Is Teeth Whitening Safe or Dangerous?

dentures - smile - teeth

There’s no question, teeth whitening brings many benefits. Whiter teeth can make you look youthful, feel more attractive and boost your confidence. You have many options when it comes to brightening your smile. You can elect to use store-bought whitening toothpaste and strips, baking soda, at-home teeth-whitening kits, and in-office dental methods.

Teeth-whitening became popular in the 1980s and has since ballooned to a multi-billion dollar industry. According to the market research group Arizton, the teeth-whitening industry is expected to grow up to almost $8 billion between 2021 and 2026.

As you elevate your options for brightening your smile, you may be curious as to whether teeth-whitening is safe? In general, teeth whitening is considered safe, providing the person who is performing the whitening follows the directions. Like any procedure, teeth whitening comes with risks like increased tooth sensitivity and allergic reactions.

Here’s a look at some DIY teeth-whitening methods and their risks.

Are Teeth-Whitening Toothpastes Safe?

Yes, it’s safe to use teeth-whitening toothpaste, provided you follow instructions and don’t swallow the toothpaste. These kinds of toothpastes contain a whitening agent such as hydrogen peroxide, carbamide peroxide, or blue covarine, all of which are safe to use if you follow the product directions.

Dentists and manufacturers often recommend against using teeth-whitening types of toothpaste long-term, especially those that have abrasives. Although these products don’t pose any life-threatening harm, they can increase teeth sensitivity. In fact, none of these teeth-whitening toothpastes are intended for long-term use. Before using, read packaging labels, warnings, instructions, or speak with your dentist.

A large amount of research shows over-the-counter teeth-whitening toothpaste will lighten the color of your teeth by one shade. Toothpaste containing “activated charcoal” is a newcomer to the market, but according to Healthline, these types of toothpaste lack evidence that they work, and the risks are unknown.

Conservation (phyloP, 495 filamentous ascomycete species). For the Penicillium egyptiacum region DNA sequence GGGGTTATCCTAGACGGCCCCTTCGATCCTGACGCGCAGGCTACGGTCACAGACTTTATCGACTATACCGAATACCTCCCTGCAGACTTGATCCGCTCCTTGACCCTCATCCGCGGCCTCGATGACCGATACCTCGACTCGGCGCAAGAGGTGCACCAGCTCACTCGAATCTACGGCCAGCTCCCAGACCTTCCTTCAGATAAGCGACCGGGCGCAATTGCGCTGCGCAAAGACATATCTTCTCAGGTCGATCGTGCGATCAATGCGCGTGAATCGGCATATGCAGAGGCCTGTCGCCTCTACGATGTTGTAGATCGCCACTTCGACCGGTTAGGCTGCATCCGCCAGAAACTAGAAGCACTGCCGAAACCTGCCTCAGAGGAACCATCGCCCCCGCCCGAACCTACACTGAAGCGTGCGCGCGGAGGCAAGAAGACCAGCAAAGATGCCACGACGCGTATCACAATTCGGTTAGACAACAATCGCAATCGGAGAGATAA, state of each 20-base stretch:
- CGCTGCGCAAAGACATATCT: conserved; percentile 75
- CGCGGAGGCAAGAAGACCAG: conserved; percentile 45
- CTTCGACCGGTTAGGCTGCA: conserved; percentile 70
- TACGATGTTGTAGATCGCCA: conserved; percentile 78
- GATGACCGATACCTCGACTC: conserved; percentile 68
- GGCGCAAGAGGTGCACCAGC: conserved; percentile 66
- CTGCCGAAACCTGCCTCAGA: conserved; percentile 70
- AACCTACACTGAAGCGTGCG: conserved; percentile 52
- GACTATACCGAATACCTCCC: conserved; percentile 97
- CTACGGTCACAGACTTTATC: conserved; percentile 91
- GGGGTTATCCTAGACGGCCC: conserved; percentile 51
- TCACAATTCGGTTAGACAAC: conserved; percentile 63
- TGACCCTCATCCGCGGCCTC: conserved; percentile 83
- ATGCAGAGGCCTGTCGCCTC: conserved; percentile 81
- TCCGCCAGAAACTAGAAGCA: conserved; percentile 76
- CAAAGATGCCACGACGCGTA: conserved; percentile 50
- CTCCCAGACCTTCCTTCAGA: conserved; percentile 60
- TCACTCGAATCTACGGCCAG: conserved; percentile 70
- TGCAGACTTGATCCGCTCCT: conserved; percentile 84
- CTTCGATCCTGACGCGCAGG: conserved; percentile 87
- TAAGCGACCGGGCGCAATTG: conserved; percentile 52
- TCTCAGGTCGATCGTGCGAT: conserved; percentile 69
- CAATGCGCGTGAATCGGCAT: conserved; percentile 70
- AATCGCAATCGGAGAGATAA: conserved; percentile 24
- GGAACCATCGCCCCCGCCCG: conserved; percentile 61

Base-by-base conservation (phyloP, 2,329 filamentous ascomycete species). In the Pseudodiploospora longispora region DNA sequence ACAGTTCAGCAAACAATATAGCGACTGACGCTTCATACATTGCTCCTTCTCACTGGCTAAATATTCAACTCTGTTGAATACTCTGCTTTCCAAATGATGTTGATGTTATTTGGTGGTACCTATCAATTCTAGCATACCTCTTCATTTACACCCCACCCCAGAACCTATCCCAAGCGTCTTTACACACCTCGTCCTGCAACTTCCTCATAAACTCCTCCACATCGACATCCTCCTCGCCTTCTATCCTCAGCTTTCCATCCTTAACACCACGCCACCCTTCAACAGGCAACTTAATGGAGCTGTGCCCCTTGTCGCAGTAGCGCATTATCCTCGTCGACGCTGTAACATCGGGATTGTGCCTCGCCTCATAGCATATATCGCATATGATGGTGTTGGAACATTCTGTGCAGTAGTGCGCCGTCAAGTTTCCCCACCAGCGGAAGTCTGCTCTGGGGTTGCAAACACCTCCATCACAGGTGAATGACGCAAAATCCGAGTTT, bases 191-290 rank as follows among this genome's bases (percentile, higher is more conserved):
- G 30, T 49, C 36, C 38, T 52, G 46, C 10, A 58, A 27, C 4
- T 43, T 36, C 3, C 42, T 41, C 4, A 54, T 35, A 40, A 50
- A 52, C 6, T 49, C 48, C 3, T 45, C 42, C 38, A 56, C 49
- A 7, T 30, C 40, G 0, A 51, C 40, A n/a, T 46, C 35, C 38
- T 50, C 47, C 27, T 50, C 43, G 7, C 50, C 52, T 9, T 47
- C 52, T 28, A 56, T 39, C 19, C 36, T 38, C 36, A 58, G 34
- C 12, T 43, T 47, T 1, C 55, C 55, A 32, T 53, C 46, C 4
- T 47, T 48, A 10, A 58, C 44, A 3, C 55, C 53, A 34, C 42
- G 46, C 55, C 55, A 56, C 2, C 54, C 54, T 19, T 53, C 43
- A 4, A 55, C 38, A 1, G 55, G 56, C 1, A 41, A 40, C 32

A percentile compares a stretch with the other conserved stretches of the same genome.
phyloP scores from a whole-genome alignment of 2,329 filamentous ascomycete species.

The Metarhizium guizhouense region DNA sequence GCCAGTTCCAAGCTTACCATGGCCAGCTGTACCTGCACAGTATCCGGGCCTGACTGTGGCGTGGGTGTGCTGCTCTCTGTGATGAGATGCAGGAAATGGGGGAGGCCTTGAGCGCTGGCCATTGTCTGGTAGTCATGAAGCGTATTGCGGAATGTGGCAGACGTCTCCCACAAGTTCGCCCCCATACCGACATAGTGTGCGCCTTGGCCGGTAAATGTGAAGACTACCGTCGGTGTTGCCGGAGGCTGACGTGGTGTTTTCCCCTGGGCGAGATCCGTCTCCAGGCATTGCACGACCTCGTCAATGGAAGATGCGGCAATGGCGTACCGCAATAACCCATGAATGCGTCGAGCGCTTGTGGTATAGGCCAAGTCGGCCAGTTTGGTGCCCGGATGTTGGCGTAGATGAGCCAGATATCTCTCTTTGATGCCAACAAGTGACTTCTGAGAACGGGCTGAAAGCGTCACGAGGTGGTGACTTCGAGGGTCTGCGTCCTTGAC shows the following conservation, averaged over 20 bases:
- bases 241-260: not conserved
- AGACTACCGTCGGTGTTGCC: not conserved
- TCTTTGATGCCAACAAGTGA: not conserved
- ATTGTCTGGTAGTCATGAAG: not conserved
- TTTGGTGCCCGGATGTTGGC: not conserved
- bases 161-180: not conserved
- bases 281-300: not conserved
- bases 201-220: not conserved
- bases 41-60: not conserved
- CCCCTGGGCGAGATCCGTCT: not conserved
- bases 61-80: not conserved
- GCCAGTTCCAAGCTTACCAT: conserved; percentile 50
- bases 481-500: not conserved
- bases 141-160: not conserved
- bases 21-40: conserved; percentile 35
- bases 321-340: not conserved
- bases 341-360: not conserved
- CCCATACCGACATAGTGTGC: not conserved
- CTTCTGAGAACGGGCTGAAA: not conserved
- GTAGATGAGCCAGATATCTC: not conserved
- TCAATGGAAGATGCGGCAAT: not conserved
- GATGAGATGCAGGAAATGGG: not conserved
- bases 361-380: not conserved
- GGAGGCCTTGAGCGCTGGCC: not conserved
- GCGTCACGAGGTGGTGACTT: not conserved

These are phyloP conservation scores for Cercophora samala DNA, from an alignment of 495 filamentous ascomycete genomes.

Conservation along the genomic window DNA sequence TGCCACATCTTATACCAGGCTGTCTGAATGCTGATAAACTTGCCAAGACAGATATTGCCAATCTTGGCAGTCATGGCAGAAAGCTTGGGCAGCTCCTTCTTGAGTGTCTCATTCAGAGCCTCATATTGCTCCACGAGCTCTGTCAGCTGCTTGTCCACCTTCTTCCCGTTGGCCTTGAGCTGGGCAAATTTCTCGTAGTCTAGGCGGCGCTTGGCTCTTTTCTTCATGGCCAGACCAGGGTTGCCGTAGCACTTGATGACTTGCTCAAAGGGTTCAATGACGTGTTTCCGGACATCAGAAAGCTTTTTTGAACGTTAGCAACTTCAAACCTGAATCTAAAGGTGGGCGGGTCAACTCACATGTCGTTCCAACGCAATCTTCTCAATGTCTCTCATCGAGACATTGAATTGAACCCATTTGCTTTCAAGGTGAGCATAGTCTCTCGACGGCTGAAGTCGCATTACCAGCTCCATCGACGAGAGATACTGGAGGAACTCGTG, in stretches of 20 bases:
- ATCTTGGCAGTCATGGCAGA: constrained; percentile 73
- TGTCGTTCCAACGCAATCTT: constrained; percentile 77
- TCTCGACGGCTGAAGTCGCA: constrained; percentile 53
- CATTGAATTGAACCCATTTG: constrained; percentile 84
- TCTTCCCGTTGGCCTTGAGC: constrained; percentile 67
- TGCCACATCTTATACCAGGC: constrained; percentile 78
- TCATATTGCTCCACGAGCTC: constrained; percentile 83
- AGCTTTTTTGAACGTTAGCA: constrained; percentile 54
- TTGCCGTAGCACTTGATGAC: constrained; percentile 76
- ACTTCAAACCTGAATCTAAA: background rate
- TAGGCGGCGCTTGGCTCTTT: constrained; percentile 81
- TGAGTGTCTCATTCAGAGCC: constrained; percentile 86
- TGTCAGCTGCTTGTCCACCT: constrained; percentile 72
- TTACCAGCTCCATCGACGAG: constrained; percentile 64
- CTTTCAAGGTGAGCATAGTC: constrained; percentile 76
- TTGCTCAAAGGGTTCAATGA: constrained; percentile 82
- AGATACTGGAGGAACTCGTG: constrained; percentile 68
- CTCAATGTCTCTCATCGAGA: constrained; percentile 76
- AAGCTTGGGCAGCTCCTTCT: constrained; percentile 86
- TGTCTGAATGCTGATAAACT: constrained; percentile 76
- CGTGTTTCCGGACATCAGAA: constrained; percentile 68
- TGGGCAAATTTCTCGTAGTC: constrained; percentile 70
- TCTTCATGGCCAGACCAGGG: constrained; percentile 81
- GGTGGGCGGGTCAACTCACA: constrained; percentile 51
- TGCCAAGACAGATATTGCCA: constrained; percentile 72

Are Teeth Whitening Strips and Gels Safe?

You can buy low strength whitening strips and gels over the counter or higher-strength products from dental practices. The formula for these types of teeth whitening products contains peroxide. However, you can find peroxide-free whitening gel, the preferable, natural option, online.

Teeth-whitening strips and gels prove more effective than toothpaste because you must leave them on for longer periods and they contain more whitening agents. The two risks that come with strips and gels are tooth sensitivity and gum (gingiva) irritation. Most dentists recommend testing the whitening product on an area before using the products across your full mouth.

Although both of these teeth-whitening products are safe if you use them as prescribed. Do not use any teeth-whitening strips or gels if you have dental issues, like gum disease or cavities. Never use a teeth-whitening product without first consulting with your dentist.

Is Teeth Bleaching Safe?

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For the record, teeth bleaching doesn’t contain bleach — it is a process that lightens your teeth color, by typically using a whitening agent like carbamide peroxide or hydrogen peroxide. Some also contain blue covarine, an ingredient that leaves a temporary thin layer over the teeth to lighten them.

The Cleveland Clinic cites studies that suggest long-term use of teeth-whitening products could be harmful to your teeth. However, those studies were performed in a lab, not on living teeth.

Like other teeth-whitening methods, teeth bleaching products are safe, providing you use them as directed and you do not have dental issues like gum disease.

What About Teeth Whitening Trays?

Teeth whitening trays fit over your mouth and must stay in place for several hours; some require overnight use. Like most teeth whitening products discussed above, the key to teeth-whitening safety is following the directions.

First, see your dentist to rule out teeth-whitening contraindications such as cavities and gum disease. Then, follow the teeth-whitener tray instructions. If the directions specify you leave the product on for only 4 hours, do not leave it on for longer than 4 hours. If you start to notice any tooth sensitivity or inflammation, stop using the product.

What Are the Risks Associated With DIY Teeth Whitening?

dental implants whitened smile

While most people do not experience any side effects when they use a teeth-whitening method, those you should watch out for include:

●    Tooth sensitivity

●    Gum sensitivity

●    Tooth discoloration (over bleaching)

●    Lack of results

If you notice any of these or other side effects you find concerning, such as mouth pain or sores, stop using the teeth-whitening product and contact your dentist.



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